Little Bits of History

March 21

Posted in History by patriciahysell on March 21, 2017

1931: The Great Dayton Flood begins. The Great Miami River flows from Indian Lake in Logan County, Ohio and travels through seven counties in Ohio and one in Indiana before reaching the Ohio River in Hamilton County, Ohio. The 170 mile river has a flood plain covering about 4,000 square miles. The winter had dropped a lot of snow in the area and during the end of March, three winter storms dropped even more moisture as 8-11 inches of rain fell over three days. The ground, already saturated from the winter melt, held little of the new rain and there was more than 90% runoff into the tributaries and river. While much of the region saw some flooding during these storms, none were as high as in the southwest corner of Ohio along the Miami River.

Dayton was the most affected, but Piqua, Troy, and Hamilton also had serious water problems. Dayton’s downtown was submerged in places 20 feet deep. Dayton’s biggest issue was geographic. The town was built around the convergences of three tributaries of the Miami – Stillwater River, Mad River, and Wolf Creek. The town was founded in 1795 and local Indians had warned of major floods every couple decades which continued through the 1800s with five major flood events – 1803, 1828, 1847, 1866, and 1898. On this day, Good Friday, the temperatures were warm and the first of the three storms arrived. Overnight, temperatures dropped to below freezing so when a morning storm hit, even less water could be absorbed. Easter Sunday had the third storm hit.

The flooding was not unusual and the citizens were carrying on in the face of the spring floods – until the Herman Street levee was found to be weakening. Before dawn on Tuesday, the levee had water to the top and it was still flowing at 100,000 cubic feet per second which was unprecedented. Water began to overflow by 6 AM and two hours later other levees began to fail as well. The water crested early Wednesday morning, around 1.30 AM and to add to the confusion, a gas explosion started a fire which destroyed even more property. Fires were starting all over the city and the fire departments were unable to reach them.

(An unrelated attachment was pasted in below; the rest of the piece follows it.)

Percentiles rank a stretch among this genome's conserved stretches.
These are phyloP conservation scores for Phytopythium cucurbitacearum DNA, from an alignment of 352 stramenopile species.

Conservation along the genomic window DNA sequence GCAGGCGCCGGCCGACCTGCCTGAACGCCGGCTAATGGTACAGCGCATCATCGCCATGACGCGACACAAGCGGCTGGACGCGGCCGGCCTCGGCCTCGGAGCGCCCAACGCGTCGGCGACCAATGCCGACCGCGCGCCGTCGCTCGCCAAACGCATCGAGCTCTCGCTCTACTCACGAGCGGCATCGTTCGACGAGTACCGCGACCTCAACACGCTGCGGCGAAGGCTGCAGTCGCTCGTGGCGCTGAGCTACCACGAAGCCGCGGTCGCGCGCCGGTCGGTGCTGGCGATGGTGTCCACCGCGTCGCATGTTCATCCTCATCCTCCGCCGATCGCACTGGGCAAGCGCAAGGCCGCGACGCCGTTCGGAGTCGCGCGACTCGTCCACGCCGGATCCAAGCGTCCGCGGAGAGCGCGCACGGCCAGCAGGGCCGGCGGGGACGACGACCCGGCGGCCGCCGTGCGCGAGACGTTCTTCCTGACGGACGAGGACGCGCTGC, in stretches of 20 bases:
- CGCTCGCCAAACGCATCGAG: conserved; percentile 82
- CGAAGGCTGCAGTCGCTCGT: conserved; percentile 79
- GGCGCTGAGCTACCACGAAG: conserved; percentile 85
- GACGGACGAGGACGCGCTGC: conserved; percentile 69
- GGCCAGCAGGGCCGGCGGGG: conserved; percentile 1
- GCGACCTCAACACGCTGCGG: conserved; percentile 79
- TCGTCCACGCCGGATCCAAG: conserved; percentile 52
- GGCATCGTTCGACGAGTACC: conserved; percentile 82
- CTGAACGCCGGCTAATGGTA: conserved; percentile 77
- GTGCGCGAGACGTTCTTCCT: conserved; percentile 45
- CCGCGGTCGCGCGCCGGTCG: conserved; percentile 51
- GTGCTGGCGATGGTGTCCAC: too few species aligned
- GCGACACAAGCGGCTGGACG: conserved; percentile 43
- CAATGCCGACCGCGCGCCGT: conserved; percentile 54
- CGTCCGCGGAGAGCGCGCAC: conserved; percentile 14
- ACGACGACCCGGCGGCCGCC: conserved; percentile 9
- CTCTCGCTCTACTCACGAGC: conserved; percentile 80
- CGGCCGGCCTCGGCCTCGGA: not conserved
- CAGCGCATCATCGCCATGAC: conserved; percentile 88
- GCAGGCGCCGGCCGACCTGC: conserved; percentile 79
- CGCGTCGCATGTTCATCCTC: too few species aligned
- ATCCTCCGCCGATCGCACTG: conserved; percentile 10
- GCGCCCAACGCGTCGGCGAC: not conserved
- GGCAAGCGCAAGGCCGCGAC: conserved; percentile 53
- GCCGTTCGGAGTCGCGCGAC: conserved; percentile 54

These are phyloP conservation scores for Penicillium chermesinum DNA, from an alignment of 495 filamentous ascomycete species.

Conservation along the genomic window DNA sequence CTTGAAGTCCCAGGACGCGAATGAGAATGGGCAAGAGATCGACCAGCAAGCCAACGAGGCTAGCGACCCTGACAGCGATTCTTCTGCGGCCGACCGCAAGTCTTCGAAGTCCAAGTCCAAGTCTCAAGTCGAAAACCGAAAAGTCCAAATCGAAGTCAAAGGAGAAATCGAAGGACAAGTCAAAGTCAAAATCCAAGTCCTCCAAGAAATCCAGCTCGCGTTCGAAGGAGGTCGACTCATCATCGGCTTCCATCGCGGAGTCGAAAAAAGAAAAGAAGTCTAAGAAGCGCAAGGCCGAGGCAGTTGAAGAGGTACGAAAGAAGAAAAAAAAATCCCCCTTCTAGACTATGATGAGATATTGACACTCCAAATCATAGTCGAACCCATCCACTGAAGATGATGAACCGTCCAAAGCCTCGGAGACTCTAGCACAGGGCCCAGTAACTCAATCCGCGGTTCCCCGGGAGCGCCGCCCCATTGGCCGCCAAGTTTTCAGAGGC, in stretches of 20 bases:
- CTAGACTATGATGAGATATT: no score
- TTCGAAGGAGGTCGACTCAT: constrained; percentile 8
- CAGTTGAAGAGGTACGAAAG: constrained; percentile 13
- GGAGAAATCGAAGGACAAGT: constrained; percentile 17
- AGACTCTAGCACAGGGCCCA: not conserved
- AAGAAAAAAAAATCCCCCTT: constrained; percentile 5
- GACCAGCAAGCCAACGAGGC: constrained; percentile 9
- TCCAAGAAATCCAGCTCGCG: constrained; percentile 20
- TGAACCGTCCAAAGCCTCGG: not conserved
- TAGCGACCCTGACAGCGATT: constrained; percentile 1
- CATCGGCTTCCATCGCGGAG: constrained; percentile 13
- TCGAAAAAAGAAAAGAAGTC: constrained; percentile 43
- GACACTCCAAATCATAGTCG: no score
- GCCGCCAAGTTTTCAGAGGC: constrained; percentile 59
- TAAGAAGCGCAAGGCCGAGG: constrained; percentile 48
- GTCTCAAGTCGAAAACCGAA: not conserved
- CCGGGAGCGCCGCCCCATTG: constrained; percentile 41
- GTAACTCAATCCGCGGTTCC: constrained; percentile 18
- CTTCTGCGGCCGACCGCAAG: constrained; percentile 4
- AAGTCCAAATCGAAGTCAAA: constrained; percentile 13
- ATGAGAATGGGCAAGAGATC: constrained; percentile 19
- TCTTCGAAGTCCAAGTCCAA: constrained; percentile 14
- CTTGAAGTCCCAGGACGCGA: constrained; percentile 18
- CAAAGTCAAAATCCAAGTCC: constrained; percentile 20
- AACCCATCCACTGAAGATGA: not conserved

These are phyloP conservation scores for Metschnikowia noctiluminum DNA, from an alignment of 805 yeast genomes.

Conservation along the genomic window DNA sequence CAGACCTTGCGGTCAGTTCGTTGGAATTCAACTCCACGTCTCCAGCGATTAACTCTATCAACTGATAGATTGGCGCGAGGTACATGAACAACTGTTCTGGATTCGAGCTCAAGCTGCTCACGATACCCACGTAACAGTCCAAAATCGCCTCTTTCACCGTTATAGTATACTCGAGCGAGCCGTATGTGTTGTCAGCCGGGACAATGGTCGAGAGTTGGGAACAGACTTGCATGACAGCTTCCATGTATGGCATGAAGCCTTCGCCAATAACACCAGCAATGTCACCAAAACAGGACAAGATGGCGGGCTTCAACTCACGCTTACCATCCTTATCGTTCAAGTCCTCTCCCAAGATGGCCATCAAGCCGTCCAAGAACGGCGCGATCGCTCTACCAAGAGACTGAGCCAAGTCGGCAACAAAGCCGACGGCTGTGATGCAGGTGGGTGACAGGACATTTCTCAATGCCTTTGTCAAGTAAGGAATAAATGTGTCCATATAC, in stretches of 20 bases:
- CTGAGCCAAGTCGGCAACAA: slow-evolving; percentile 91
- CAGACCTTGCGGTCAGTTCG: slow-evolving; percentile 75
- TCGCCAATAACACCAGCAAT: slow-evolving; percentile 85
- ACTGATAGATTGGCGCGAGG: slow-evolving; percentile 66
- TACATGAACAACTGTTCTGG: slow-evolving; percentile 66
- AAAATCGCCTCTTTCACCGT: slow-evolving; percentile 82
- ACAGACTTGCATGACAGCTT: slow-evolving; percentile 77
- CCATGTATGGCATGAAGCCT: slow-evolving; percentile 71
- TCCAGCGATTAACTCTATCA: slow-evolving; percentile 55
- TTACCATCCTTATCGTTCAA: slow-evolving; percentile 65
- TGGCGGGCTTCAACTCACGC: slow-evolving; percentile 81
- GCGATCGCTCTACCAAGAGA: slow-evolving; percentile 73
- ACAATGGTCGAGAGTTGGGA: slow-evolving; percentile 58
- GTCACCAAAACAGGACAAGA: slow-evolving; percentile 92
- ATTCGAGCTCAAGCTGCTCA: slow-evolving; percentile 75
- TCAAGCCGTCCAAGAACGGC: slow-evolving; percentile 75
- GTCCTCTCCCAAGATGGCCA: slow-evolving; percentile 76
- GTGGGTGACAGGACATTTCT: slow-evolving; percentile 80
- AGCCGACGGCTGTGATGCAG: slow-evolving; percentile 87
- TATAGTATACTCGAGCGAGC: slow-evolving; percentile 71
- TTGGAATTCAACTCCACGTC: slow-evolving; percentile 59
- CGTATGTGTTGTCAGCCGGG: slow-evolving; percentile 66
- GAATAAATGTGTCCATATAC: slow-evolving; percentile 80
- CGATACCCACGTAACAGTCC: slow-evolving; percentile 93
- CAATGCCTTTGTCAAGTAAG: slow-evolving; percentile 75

More than 360 people died in the flooding and about 65,000 people were displaced as 20,000 homes were destroyed. Buildings were moved off foundations or completely washed away and the debris in the water damaged those building able to stay standing. About 1,400 horses and 2,000 other domestic animals died. Property damage to homes, business, factories, and railroads was more than $100 million dollars (over $2 billion today). Another of the items lost was the history of early flight. The Wright Brothers of Dayton had many historical artifacts stored in their shop and destroyed or damaged by the flood.

Years of drought and famine come and years of flood and famine come, and the climate is not changed with dance, libation or prayer. – John Wesley Powell

The hurricane flooded me out of a lot of memorabilia, but it can’t flood out the memories. – Tom Dempsey

It’s a relief to hear the rain. It’s the sound of billions of drops, all equal, all equally committed to falling, like a sudden outbreak of democracy. Water, when it hits the ground, instantly becomes a puddle or rivulet or flood. – Alice Oswald

New flood maps in many states have raised the estimation of flood risks along rivers, streams and oceans, adding many properties to flood zones for the first time. – Bill Dedman

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